China is calling for a new global currency to replace the dominant dollar, showing a growing assertiveness on revamping the world economy ahead of next week's London summit on the financial crisis.
The surprise proposal by Beijing's central bank governor reflects unease about its vast holdings of US government bonds and adds to Chinese pressure to overhaul a global financial system dominated by the dollar and Western governments. Both the United States and the European Union brushed off the idea.
The world economic crisis shows the "inherent vulnerabilities and systemic risks in the existing international monetary system," Gov. Zhou Xiaochuan said in an essay released Monday by the bank. He recommended creating a currency made up a basket of global currencies and controlled by the International Monetary Fund and said it would help "to achieve the objective of safeguarding global economic and financial stability."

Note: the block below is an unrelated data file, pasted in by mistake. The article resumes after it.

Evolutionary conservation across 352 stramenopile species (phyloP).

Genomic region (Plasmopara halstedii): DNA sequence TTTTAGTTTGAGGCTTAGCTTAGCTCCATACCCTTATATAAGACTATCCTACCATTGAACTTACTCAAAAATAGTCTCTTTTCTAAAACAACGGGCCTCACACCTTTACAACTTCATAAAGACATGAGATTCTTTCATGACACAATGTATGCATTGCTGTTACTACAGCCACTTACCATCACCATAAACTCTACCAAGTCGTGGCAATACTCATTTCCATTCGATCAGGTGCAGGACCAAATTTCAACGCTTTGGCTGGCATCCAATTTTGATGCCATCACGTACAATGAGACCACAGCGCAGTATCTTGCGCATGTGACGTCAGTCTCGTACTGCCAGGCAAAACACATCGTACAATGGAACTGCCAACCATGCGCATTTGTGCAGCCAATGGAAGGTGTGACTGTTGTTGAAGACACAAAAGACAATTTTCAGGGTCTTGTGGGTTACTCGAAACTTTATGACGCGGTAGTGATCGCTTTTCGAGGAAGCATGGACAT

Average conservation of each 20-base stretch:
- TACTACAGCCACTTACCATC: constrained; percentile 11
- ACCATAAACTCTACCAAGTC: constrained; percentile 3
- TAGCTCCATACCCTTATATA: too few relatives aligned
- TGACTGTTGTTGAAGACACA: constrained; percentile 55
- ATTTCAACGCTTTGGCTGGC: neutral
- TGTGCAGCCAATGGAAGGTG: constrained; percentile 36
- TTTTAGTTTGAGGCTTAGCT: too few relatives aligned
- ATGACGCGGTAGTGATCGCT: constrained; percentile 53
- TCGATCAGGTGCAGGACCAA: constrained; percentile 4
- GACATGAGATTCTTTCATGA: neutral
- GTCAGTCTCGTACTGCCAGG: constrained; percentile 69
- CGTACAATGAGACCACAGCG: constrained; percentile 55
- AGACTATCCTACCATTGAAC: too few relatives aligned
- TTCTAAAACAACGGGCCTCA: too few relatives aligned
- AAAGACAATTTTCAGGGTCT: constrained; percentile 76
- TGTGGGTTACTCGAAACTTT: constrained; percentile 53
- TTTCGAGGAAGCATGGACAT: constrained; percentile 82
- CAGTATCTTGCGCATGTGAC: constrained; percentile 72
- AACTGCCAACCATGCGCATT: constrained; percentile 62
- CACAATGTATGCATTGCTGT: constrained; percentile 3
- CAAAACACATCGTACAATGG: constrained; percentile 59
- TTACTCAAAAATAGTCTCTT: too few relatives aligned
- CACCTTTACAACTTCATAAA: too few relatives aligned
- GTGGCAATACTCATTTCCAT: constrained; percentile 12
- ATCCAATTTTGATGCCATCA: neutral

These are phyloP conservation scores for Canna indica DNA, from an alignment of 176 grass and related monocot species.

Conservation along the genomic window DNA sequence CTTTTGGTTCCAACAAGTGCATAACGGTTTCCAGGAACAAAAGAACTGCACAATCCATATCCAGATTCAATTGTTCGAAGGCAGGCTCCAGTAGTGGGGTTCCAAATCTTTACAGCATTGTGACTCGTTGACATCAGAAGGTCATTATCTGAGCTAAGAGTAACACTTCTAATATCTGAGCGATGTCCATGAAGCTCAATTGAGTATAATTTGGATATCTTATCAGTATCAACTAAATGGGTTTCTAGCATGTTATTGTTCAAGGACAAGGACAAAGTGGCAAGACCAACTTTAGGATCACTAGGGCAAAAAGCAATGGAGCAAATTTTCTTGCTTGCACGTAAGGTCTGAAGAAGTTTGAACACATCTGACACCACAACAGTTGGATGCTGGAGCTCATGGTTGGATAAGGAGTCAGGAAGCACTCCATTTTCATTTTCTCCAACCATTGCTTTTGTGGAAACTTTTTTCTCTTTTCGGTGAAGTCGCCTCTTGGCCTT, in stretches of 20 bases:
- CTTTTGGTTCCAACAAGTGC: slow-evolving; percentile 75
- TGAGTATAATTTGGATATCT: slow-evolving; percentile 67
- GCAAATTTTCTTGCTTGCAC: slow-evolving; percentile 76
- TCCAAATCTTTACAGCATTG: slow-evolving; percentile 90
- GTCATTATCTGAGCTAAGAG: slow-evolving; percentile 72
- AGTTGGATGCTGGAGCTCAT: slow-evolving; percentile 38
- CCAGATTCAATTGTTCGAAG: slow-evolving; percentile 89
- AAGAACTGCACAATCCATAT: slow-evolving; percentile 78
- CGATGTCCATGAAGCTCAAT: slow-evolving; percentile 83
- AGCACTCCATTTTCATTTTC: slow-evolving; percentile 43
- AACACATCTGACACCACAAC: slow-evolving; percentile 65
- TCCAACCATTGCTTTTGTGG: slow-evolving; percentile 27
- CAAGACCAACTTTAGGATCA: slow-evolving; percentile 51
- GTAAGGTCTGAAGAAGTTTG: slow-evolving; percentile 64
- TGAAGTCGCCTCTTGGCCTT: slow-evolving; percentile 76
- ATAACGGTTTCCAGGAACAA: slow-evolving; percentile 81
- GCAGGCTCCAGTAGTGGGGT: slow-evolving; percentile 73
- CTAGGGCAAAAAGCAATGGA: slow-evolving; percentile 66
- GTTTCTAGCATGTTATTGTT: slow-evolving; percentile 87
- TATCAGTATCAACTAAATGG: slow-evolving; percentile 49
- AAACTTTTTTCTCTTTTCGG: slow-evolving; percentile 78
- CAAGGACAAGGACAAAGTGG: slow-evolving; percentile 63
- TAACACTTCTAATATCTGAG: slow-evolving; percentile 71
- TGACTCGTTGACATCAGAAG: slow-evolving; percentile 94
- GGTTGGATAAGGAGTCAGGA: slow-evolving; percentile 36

Zhou did not mention the dollar by name. But in an unusual step, the essay was published in both Chinese and English, making clear it was meant for a foreign audience.
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